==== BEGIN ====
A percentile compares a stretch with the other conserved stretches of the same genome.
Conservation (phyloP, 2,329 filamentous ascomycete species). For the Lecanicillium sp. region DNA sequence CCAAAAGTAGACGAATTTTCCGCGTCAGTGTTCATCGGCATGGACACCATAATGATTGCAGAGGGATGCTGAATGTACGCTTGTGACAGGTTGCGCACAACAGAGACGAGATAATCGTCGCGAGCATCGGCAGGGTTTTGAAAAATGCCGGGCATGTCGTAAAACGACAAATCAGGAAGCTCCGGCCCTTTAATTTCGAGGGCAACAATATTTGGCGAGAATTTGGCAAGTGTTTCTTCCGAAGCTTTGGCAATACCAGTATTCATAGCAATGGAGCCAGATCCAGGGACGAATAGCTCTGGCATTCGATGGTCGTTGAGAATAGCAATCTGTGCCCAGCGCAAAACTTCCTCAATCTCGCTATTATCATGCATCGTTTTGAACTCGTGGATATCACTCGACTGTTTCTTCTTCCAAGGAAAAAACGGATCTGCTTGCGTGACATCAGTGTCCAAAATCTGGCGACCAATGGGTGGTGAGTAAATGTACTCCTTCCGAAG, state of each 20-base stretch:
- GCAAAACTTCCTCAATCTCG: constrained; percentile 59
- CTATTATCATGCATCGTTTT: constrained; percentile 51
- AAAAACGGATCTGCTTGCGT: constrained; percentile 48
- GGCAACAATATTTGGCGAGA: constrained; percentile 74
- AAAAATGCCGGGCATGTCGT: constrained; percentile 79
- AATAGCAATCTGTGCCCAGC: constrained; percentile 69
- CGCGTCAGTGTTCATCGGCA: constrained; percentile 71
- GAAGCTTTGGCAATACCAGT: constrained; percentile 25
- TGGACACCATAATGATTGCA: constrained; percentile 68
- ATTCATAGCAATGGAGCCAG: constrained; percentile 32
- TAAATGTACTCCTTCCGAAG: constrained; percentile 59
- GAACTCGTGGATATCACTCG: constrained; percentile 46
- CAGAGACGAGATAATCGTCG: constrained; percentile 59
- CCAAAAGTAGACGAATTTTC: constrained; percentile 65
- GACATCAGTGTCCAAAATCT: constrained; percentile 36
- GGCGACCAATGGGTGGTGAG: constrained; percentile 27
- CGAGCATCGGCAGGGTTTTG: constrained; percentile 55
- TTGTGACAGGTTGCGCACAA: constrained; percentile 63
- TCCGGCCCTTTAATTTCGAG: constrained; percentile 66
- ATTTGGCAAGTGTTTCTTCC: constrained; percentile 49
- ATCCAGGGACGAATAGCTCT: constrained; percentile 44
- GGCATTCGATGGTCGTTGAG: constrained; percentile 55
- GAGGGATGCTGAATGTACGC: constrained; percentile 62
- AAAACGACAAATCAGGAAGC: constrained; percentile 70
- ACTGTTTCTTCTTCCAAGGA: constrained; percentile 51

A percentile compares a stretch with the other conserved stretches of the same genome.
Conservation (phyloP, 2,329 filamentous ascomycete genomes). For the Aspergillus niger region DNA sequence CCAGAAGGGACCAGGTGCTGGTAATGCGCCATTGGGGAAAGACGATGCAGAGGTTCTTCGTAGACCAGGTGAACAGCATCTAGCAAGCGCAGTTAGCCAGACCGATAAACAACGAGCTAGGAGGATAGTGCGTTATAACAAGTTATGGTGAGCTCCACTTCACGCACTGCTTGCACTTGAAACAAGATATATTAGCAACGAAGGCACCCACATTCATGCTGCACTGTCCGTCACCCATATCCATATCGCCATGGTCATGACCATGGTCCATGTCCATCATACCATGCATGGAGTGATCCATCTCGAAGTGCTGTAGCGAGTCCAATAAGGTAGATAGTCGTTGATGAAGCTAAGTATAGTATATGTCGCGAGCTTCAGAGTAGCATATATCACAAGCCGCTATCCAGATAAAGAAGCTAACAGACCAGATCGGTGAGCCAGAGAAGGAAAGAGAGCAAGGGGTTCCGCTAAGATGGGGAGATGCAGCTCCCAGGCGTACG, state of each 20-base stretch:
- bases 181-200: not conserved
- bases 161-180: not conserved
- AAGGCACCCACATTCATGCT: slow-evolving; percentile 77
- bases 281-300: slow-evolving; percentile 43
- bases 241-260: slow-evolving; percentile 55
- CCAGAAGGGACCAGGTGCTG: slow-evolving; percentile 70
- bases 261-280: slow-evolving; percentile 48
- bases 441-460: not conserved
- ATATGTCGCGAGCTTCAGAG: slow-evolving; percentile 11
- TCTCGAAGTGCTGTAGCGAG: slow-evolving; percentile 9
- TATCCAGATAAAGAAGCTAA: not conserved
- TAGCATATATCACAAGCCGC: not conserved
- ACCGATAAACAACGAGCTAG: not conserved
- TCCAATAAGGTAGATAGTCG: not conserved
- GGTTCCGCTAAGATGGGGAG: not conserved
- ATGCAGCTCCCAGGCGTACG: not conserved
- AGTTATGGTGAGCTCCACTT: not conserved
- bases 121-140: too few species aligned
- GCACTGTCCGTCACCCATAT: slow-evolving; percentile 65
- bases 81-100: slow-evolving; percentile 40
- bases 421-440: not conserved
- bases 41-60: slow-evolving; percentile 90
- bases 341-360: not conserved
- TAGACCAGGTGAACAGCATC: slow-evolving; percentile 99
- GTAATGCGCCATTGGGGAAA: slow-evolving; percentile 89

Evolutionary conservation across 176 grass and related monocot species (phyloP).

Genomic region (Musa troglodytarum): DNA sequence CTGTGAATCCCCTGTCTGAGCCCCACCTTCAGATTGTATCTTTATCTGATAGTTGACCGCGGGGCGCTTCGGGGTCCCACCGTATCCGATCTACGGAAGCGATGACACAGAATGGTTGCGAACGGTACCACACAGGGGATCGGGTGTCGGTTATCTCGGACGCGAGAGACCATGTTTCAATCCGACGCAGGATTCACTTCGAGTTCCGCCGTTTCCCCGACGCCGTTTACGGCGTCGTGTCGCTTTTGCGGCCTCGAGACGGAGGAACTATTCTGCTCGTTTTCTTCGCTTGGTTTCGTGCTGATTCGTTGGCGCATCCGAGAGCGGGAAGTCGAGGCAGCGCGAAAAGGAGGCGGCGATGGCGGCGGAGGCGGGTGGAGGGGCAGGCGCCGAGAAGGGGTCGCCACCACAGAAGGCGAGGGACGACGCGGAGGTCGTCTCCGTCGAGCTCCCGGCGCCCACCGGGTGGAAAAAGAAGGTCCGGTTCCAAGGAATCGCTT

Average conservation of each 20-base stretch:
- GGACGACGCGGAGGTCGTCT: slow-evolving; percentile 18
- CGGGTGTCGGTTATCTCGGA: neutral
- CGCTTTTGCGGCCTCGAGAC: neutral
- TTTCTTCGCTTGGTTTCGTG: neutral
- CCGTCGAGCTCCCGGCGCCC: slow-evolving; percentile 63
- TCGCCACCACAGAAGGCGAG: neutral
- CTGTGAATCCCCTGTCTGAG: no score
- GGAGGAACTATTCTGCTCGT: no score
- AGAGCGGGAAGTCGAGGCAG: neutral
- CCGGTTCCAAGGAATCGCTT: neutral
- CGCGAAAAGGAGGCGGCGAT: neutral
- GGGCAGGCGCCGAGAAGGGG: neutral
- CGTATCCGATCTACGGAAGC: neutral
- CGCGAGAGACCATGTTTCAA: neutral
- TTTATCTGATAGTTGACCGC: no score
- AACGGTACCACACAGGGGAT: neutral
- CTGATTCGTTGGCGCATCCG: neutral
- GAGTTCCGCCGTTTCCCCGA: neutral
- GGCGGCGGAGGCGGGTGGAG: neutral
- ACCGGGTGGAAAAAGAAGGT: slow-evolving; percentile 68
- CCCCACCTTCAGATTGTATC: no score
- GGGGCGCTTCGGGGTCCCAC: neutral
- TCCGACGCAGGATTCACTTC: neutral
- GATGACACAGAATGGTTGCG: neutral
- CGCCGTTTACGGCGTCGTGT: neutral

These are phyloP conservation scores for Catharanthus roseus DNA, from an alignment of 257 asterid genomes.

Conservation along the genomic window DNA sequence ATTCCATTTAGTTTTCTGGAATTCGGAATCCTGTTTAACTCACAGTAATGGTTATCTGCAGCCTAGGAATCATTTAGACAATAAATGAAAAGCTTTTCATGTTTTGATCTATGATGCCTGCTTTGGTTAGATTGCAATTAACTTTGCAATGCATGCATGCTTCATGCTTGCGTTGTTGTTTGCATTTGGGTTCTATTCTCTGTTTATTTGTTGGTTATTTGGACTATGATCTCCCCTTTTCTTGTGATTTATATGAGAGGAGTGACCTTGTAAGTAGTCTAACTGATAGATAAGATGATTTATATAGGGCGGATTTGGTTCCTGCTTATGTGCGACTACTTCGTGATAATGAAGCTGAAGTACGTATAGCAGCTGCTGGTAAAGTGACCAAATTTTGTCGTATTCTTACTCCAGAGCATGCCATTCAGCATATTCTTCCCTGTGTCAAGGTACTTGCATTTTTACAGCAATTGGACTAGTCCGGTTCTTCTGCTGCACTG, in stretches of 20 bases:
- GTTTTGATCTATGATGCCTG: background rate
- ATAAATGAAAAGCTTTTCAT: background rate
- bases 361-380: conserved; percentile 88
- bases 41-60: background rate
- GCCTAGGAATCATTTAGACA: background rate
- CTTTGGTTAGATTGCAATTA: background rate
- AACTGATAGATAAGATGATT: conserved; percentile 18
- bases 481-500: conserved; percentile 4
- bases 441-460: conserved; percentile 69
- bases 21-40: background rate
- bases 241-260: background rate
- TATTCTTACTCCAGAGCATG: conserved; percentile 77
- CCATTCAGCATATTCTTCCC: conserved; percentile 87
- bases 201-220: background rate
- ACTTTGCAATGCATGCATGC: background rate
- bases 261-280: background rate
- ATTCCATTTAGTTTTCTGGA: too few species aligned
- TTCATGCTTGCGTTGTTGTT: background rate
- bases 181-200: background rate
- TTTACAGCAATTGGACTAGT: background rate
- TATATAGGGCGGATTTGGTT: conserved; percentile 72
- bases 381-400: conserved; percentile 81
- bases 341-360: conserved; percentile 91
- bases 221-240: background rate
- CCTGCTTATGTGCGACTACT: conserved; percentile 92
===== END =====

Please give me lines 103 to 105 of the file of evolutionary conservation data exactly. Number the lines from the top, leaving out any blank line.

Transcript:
- bases 181-200: background rate
- TTTACAGCAATTGGACTAGT: background rate
- TATATAGGGCGGATTTGGTT: conserved; percentile 72